ePostcard #97: False Passage: Magellan’s Voyage (Part III)
ePostcard #97: False Passage: Magellan’s Voyage (Part III)
Magellan wasn’t bluffing when he told Spain’s King Charles that he absolutely knew where to find the strait. Although his plans were veiled in the competitive secrecy of the age, Magellan had a specific place in mind along the South American coast—we know it as the Río de la Plata. When I first saw this vast river from an airplane window on approach to Buenos Aires, I thought I was seeing the open ocean. This NASA satellite photograph (#1) of the Río de la Plata gives us a unique sense of its scale, with the city of Buenos Aires appearing as a gray “splotch” near the center and the city of Montevideo (Uruguay) located on the silt-laden river’s north side (near the mouth). It is easy to understand how Magellan and other early explorers might have guessed that this broad waterway was a strait —or even the bottom of South America.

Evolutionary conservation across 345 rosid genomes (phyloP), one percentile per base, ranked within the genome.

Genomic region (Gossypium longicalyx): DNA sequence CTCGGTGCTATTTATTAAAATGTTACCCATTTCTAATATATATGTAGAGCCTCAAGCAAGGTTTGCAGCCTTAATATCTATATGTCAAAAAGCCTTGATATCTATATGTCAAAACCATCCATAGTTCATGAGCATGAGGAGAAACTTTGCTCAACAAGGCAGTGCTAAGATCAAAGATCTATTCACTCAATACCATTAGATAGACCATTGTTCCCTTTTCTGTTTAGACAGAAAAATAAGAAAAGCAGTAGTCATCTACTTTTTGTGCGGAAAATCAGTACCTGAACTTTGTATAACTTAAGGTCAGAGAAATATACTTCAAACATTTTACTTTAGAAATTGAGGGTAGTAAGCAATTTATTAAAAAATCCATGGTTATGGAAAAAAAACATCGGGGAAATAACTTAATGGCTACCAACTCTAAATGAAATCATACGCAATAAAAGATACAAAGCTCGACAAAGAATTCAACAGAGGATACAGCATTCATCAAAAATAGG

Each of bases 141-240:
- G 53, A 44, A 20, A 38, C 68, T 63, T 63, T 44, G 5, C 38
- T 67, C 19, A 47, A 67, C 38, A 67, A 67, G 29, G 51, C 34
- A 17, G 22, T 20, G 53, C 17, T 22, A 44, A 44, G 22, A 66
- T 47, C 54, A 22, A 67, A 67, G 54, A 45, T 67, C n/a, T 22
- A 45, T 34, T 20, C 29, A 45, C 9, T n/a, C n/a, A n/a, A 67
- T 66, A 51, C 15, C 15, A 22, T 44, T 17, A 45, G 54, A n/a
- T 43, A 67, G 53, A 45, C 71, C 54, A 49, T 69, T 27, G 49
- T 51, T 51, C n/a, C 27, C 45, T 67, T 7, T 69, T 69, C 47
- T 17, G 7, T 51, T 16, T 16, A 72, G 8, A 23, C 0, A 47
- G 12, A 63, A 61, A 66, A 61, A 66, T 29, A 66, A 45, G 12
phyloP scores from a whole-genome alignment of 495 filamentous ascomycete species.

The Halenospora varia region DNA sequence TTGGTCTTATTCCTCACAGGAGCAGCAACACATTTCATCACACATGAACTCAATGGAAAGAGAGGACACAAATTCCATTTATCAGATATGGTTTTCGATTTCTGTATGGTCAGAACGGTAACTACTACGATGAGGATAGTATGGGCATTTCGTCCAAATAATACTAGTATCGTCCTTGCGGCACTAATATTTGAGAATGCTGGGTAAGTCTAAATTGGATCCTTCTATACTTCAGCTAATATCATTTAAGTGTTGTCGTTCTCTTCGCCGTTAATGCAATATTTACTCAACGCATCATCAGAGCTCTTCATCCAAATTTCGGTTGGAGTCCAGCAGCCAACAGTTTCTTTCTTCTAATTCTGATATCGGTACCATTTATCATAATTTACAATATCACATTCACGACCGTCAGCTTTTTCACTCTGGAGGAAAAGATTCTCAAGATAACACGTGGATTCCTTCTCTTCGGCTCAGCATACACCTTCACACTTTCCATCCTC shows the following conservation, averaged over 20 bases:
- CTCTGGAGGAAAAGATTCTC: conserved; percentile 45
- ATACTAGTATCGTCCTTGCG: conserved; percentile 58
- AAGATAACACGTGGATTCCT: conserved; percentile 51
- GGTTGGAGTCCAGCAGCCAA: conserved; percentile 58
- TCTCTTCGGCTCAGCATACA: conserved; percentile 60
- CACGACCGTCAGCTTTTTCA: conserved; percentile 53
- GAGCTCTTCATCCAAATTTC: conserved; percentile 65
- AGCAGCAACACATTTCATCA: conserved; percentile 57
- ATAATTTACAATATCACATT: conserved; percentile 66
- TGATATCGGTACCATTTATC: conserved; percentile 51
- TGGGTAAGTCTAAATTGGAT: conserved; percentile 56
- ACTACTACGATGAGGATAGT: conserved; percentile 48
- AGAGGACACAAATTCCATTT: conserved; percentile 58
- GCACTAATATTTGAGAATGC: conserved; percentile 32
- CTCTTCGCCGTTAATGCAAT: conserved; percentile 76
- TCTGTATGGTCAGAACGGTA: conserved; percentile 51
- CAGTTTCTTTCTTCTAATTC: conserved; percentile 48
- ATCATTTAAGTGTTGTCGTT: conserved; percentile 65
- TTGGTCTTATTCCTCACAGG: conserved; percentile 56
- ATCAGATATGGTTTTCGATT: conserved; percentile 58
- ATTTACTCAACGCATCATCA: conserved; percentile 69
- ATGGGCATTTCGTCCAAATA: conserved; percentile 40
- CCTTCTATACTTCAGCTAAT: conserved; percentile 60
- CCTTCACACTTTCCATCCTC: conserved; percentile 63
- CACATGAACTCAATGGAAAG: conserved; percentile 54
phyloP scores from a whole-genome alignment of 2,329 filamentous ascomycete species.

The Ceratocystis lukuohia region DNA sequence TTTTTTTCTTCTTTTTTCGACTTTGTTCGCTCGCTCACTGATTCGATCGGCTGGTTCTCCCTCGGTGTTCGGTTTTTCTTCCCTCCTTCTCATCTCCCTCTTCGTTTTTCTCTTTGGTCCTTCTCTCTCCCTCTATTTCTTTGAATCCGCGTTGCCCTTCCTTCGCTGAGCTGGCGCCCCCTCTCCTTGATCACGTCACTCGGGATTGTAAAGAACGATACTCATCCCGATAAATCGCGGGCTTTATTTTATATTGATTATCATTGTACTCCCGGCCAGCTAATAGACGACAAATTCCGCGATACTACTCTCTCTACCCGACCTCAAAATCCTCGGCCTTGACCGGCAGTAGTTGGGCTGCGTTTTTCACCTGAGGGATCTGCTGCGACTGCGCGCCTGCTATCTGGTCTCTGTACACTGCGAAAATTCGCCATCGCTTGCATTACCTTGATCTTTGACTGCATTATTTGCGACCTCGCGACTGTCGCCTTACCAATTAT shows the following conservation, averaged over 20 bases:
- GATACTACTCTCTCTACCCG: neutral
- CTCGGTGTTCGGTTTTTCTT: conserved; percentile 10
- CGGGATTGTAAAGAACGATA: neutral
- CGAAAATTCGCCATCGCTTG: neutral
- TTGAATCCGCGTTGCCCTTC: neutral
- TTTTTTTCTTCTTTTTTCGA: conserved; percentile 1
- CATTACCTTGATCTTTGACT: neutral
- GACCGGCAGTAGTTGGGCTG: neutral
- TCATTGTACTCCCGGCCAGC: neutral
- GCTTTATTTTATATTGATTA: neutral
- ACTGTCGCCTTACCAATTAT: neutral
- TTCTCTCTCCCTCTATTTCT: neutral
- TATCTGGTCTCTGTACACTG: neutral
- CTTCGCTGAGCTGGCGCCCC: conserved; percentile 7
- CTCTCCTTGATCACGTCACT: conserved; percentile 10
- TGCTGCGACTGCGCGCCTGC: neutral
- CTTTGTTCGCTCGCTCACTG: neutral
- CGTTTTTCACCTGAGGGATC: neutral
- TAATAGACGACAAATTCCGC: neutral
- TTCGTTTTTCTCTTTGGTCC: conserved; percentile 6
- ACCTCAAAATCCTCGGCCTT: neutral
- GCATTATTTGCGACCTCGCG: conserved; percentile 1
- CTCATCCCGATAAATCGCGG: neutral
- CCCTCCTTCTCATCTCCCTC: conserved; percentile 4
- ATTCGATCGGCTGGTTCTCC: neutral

The Río de la Plata was first discovered in 1516 by the Spanish navigator, Juan Díaz de Solís, as he searched for a passage between the Atlantic and the Pacific Oceans. He called it Mar Dulce, or “freshwater sea”, because of its size and low salinity. He never got to explore it because he and five of his men were immediately killed by a large group of Guaráni warriors when they attempted a shore landing. The lore surrounding this expedition claimed that the Spaniards were not just killed, they were roasted and devoured in full view of their horrified but helpless crew members aboard the ship. Magellan would have certainly been aware of this disastrous expedition and some historians believe he might have questioned crew members. An acquaintance of Magellan’s, the enigmatic John of Lisbon, reached the Río de la Plata a couple years after Solís, confirming its existence, but chose not to explore it. In Magellan’s mind, the waterway they described was too large to be anything but a strait.